LLOYD Russell-Moyle says Boris Johnson’s actions will have a long-lasting damage following news of the Prime Minister's resignation.

After a string of resignations from ministers and aides, Mr Johnson has reportedly resigned.

He has spoken to Tory 1922 Committee chairman Sir Graham Brady and agreed to stand down, with a new Tory leader set to be in place by the party conference in October, a No 10 source said.

In response to the news, Lloyd Russell-Moyle, MP for Brighton Kemp Town, said: “Boris will be gone by end of September.

"But him clinging on will damage the country and his enablers will still fail to deal with cost of living, push forward in scrapping Human Rights and a host of other nasty laws.”

A flurry of resignations began on Tuesday evening, led by Rishi Sunak and Sajid Javid, who both quit their Cabinet posts.

Will Quince resigned as children and families minister, saying he could not accept being sent out to defend the Prime Minister on television with inaccurate information over the Chris Pincher row.

Mr Quince was one of the ministers sent on the airwaves to defend Mr Johnson’s position over Chris Pincher, who quit as deputy chief whip after allegedly assaulting two men while drunk at London’s Carlton Club.

The Prime Minister later acknowledged he had previously been informed of allegations against Mr Pincher dating back to 2019 and said he regretted keeping him in government beyond that point.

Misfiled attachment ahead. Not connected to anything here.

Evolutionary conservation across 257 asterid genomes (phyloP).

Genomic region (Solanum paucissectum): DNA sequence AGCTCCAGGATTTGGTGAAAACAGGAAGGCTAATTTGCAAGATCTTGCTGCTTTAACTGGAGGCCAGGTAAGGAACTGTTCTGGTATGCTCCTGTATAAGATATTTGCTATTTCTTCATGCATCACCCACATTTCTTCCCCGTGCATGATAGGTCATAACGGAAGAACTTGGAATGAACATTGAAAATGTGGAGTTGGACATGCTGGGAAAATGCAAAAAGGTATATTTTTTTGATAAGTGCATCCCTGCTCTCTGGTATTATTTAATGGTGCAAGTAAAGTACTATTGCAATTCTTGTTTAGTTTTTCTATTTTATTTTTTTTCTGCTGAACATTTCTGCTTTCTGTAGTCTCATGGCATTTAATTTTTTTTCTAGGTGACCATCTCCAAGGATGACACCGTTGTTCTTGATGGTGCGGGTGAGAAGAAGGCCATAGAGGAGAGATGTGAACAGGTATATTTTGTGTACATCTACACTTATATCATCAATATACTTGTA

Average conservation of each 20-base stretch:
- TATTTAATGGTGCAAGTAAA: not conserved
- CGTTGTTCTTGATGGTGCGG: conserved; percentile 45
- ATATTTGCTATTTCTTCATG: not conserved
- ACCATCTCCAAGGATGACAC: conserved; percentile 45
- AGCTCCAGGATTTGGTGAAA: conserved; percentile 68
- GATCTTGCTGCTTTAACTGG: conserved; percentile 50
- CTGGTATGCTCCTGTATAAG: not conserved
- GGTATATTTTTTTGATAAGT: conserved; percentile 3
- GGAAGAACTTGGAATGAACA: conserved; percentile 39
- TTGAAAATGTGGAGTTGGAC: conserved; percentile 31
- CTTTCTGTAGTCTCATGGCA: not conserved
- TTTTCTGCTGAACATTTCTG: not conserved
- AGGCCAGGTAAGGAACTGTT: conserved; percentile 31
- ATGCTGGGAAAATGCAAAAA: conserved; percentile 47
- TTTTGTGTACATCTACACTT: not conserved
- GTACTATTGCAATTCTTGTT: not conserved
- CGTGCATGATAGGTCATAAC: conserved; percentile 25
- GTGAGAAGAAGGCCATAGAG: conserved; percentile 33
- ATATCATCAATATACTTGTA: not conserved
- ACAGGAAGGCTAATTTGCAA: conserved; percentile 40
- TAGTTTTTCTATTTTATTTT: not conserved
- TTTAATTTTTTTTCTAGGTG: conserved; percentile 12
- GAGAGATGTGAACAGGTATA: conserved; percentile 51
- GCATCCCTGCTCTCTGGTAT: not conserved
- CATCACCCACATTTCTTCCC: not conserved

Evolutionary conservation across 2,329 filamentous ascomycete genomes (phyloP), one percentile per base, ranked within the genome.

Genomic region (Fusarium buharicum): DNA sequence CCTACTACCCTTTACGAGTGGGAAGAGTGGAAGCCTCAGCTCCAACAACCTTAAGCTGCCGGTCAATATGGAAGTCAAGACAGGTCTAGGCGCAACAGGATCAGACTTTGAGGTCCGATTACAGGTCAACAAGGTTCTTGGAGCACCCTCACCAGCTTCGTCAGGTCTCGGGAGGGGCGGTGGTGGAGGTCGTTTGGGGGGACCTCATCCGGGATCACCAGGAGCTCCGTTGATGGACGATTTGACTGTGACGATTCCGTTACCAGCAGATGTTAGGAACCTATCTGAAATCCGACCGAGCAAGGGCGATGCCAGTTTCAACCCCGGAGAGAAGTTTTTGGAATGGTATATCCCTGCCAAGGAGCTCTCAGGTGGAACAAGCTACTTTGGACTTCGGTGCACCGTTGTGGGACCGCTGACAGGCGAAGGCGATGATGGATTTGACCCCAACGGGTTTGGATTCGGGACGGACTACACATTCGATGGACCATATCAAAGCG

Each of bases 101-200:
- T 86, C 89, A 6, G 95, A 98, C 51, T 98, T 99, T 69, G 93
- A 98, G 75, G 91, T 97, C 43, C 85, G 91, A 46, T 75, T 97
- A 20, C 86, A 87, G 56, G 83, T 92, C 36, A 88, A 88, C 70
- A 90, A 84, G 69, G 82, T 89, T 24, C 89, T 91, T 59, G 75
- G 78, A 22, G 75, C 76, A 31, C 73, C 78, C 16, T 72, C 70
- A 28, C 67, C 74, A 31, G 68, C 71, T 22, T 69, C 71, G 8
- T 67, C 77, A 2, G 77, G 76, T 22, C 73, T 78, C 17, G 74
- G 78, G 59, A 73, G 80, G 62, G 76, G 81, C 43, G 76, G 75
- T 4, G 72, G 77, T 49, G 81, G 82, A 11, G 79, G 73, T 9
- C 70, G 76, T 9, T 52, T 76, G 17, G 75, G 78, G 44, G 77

Mr Quince said he had received a “sincere apology” from Mr Johnson for being sent out with an “inaccurate” briefing about the Prime Minister’s knowledge of events.

Laura Trott quit as a ministerial aide, saying “trust in politics is – and must always be – of the utmost importance, but sadly in recent months this has been lost”.

The Prime Minister’s authority had already been damaged by a confidence vote which saw 41 per cent of his own MPs withdraw their support in June.

The loss of crunch by-elections in Tiverton and Honiton and Wakefield later that month triggered the resignation of party chairman Oliver Dowden, while there is still lingering anger over coronavirus lockdown-busting parties in Downing Street.

Tory MPs are also uneasy about the Government’s high spending, high taxing approach as a result of the response to the pandemic.